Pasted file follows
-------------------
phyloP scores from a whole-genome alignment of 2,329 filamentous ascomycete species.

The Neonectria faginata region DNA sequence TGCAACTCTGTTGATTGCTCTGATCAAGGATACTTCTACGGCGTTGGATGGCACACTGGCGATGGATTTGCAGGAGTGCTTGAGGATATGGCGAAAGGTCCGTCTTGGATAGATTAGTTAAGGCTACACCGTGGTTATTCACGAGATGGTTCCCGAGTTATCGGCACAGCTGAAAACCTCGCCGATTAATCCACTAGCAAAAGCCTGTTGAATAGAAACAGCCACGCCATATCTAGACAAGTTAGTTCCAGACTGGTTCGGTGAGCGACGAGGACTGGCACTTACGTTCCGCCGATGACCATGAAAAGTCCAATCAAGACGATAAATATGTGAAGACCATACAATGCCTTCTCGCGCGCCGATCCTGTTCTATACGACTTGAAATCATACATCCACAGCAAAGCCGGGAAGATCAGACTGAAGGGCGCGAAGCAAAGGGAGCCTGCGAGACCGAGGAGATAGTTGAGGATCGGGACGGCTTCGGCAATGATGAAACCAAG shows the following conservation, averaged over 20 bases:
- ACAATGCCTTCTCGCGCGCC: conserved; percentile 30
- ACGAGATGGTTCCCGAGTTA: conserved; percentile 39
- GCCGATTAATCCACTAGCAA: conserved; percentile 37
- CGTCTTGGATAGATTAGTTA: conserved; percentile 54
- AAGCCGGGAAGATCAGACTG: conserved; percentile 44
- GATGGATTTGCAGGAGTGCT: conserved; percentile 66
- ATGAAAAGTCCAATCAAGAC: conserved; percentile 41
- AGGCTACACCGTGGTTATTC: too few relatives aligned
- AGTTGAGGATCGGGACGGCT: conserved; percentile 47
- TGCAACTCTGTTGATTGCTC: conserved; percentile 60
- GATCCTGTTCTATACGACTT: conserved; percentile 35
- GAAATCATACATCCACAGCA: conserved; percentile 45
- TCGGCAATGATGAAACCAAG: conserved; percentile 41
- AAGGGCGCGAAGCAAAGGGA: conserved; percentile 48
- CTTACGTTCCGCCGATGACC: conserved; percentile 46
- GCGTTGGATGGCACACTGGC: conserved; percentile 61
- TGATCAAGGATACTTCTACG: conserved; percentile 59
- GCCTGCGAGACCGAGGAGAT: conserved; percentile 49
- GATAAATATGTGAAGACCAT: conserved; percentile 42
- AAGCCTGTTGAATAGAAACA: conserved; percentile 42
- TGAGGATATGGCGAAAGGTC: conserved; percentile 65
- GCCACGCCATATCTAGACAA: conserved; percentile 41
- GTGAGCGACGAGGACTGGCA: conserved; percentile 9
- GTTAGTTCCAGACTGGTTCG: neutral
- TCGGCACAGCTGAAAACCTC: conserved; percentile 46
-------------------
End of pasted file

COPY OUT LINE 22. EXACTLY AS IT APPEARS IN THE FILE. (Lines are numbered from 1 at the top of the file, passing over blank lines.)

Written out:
- AAGCCTGTTGAATAGAAACA: conserved; percentile 42